|Gene construction in action|
Professor: Dr. Thom Hughes
Create new genes
This is a hands on laboratory course in which we design and build new genes. The intention is for students to get a real feeling for the practice and art of doing molecular biology.
Discovery in action
This is a course for upper level undergraduates who want to apply what they have learned in biochemistry, genetics, and cell biology.
Life in the lab
The course starts at 6 pm three times each week and goes until everyone is done. The students who get the most out of the course are curious, like to do experiments, and are willing to work long hours in an evening course.
Biology 467: Gene Construction
Instructor: Dr. Thomas Hughes
227 Cooley. Phone 994 5395. Email: firstname.lastname@example.org
Gene Construction is an upper level course for students who want hands on experience creating their own synthetic genes and plasmids. This course combines lectures, small group discussions, and real lab work to give students an experience in what real molecular biology research looks and feels like.
This is a creative class (with a “research” or R designation in the catalog). It involves student inspired projects to create real, testable constructs in recombinant DNA.
Outcomes: Students who have mastered the class can work independently to-
- Design their own DNA constructs encoding complex, hybrid gene products that produce chimeric proteins with the aid of commonly used software packages.
- Design their own cloning strategy to build the constructs.
- Create PCR primers sufficient to amplify the different coding regions and plasmid components.
- Amplify DNA regions and isolate the DNA, set up and trouble shoot ligation independent cloning reactions.
- Critique the lab work and notebooks of colleagues to constructively help them find solutions.
- Test and improve prototypes.
- Read and interpret the methods section of biomedical research papers that use molecular approaches to create novel plasmids, coding regions, and heterologous expression systems.
Prerequisites: An advanced biochemistry course at the very least is required for this course. Examples are BIOB 425 or BCH 380 here at MSU.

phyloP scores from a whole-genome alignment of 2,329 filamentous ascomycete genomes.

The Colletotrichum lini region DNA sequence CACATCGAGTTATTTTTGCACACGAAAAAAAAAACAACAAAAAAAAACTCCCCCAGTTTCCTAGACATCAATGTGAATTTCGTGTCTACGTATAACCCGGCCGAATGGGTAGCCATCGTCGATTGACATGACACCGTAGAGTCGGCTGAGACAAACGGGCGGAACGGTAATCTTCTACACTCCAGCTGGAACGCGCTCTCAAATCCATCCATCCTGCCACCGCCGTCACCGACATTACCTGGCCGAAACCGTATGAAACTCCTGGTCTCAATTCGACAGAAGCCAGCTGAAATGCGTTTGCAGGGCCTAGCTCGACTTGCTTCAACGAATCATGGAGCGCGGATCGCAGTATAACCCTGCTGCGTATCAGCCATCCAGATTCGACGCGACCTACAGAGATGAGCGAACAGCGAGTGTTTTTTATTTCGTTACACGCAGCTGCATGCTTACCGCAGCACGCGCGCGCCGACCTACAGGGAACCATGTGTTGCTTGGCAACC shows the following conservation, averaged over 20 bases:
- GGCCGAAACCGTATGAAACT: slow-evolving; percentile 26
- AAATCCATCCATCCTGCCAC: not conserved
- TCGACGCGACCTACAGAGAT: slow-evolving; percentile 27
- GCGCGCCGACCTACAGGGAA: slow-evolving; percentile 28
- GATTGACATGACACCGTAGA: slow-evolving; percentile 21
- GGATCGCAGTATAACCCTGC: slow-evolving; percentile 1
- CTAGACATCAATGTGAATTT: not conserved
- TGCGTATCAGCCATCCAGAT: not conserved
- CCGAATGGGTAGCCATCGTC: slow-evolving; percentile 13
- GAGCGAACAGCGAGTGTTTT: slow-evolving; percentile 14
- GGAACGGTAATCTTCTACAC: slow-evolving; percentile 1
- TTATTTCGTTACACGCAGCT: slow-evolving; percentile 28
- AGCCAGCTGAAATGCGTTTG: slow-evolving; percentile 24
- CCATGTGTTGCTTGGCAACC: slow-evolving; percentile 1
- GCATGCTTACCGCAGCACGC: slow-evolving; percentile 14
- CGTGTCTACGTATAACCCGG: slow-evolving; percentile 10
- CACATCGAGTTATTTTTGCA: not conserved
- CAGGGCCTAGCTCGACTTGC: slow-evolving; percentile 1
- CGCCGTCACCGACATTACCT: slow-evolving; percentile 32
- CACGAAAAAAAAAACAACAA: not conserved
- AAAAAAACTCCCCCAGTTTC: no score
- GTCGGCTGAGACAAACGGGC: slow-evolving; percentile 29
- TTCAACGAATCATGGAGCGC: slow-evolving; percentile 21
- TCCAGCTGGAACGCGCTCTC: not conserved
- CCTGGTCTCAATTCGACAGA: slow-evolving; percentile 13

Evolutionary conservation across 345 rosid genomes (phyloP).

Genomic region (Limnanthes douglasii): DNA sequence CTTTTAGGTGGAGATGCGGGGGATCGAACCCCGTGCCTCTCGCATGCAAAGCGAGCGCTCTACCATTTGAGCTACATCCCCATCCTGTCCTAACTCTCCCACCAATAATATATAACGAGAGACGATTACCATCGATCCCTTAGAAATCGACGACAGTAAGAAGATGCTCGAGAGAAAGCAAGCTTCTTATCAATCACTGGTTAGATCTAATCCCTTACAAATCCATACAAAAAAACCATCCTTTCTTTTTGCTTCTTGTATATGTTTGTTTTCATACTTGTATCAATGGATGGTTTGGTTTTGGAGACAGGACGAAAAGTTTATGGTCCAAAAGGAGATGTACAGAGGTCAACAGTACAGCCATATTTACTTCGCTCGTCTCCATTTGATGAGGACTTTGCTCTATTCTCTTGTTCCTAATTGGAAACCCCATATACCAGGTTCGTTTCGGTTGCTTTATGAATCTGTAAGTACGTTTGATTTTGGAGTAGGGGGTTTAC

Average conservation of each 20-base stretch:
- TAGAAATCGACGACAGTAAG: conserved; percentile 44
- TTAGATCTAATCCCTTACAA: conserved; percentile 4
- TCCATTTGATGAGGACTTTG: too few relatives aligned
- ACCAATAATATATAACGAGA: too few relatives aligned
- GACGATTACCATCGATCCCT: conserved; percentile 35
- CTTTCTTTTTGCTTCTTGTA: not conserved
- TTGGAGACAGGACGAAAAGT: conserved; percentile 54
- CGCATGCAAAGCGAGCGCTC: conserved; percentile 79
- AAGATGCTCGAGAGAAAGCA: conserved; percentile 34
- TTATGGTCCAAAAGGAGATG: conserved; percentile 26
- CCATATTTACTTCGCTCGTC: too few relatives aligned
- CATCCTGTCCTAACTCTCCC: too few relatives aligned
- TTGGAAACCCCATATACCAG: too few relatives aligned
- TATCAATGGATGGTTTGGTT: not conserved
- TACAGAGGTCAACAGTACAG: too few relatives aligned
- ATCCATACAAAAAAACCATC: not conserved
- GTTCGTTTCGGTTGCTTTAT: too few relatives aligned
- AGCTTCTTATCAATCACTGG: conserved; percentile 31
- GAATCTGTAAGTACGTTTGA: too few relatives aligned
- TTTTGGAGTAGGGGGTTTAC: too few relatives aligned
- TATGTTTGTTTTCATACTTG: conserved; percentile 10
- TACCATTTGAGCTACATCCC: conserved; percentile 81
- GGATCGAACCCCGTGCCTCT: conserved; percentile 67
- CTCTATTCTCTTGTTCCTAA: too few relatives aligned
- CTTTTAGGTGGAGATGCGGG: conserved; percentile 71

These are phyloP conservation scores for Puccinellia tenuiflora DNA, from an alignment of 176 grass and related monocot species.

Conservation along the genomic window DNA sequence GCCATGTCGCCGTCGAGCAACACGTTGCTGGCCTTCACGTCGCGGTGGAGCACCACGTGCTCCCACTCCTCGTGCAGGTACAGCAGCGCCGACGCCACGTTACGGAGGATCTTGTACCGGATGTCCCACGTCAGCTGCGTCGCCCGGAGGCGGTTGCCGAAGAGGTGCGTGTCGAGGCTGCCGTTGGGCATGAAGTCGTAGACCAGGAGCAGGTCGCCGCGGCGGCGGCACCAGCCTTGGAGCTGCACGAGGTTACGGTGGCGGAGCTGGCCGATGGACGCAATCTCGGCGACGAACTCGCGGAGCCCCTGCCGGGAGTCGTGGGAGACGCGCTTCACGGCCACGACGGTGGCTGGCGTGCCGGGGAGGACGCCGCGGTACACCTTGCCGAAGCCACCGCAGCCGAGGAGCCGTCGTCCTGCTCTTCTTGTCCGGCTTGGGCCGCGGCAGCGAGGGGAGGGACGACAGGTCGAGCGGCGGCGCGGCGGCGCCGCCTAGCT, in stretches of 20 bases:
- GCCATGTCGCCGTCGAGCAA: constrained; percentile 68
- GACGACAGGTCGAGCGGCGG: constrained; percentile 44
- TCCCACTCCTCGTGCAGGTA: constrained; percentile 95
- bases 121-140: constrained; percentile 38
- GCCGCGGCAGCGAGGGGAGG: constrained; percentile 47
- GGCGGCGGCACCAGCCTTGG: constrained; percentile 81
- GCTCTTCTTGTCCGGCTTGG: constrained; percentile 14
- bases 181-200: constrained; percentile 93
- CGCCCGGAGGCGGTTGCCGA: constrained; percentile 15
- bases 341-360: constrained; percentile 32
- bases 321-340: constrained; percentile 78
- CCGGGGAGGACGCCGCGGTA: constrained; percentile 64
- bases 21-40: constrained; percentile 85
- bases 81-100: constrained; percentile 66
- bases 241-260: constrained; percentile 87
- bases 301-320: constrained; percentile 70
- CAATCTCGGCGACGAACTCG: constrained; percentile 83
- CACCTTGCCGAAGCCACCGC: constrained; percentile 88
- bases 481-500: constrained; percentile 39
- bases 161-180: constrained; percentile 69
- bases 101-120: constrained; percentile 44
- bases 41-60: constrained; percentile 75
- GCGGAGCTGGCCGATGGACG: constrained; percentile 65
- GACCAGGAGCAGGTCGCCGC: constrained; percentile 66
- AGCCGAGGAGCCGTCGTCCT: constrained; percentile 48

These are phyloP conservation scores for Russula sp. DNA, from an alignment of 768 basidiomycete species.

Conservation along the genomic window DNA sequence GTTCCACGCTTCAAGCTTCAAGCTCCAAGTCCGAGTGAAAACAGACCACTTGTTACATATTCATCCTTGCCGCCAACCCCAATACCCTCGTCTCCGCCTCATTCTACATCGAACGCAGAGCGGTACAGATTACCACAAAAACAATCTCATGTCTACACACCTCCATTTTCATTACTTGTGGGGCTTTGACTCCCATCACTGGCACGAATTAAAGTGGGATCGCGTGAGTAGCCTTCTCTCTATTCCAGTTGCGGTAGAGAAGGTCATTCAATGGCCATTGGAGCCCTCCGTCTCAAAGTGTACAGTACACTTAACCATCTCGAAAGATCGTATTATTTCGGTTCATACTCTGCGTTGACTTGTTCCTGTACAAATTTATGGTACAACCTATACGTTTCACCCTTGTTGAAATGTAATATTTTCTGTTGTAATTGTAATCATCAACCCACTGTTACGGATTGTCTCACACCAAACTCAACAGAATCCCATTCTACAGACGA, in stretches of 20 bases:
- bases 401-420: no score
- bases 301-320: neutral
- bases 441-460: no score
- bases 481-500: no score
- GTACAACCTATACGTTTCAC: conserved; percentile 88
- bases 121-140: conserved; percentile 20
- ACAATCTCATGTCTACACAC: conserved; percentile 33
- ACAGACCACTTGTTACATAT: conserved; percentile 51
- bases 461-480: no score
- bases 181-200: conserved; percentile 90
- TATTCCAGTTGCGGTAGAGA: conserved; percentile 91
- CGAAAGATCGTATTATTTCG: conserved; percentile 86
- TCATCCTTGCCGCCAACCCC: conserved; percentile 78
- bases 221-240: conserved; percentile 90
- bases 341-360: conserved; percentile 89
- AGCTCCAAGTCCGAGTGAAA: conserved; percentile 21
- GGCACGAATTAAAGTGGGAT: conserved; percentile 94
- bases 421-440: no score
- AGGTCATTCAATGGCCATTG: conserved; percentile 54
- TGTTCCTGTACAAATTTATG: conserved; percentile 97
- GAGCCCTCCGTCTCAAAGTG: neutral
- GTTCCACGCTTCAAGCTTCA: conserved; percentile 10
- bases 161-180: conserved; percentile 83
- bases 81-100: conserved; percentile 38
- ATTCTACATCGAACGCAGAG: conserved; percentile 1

Classes: Will all be in the teaching lab on the first floor of Leon Johnson. Class starts at 6 pm and finishes when necessary on Monday, Tuesday, and Wednesday nights.
Lectures: The first few weeks will involve lectures and examples so that everyone in the class feels comfortable with the theory of DNA manipulation and gene synthesis. These lectures will typically be an hour in length. This will be followed by tutorials and sample projects on the computer with modern molecular biology software.
Laboratory work: The vast majority of the class will involve real lab work starting at 6 pm and continuing until students go home, hopefully by 9 pm.
Grading: It is necessary to give grades at this university. It is believed by some that they are useful in motivating the student to learn more. We will do this, while trying to minimize the negative side effects of grading. This particular course involves real research, real lab work, and real creativity. It is an opportunity for each student see new things, learn new skills, and advance their own inquiry.
In any research setting, the laboratory notebook is a critical tool for the biologist. In this class it will be what each student hands in at the end of the course for a grade. Should a student feel that their final grade is inappropriate, they can ask for a re-review, in which case their notebook will be graded anonymously by another faculty member with many decades of molecular biology experience.
Once the notebooks are all graded, they will be returned to the students with the hope that at least some will continue to use them in future research endeavors. Every year at least one student from this course has gone on to pursue their Ph.D. in biomedical research, while others have gone on the medical school, the biotechnology sector, or advanced degrees in engineering.
The notebook is where we record our every thought, it is where we do all of our math, it is where we plan reactions, and it is where we document our results. The laboratory notebook is the foundation of an intellectual property claim. The notebook need not be perfect; it will inevitably contain stains from solutions, crossed out reactions that were a bad idea, and often diagrams and cartoons. It should however, be interpretable by others, and it should clearly document the successes and failures of the semester. The notebook will be graded on the content, addressing the following questions:
- Has the student sought to creatively solve a problem?
- Are there pictures, diagrams, and descriptions of the “plan”?
- Has the student worked out a plausible strategy for creating a new DNA construct?
- Has the student done real experiments, seeking to create something truly new?
- When faced with adversity, and results that were not anticipated, has the student been able to troubleshoot the experiment and isolate what isn’t working?
- Is the notebook legible enough someone else can reproduce the experiment of the day, and identify mistakes that may have occurred?
Things that will not be graded include:
- Did the experiment work.
- Is the notebook perfect.
- Are all the words spelled correctly.
- Is the math always right?
The results: Each group will have it’s own Wiki site on which they can post notes to one another., post results, and post files. Should we get to the point that we have produced useful plasmids, we will share these by depositing them with the not-for-profit plasmid repository Addgene.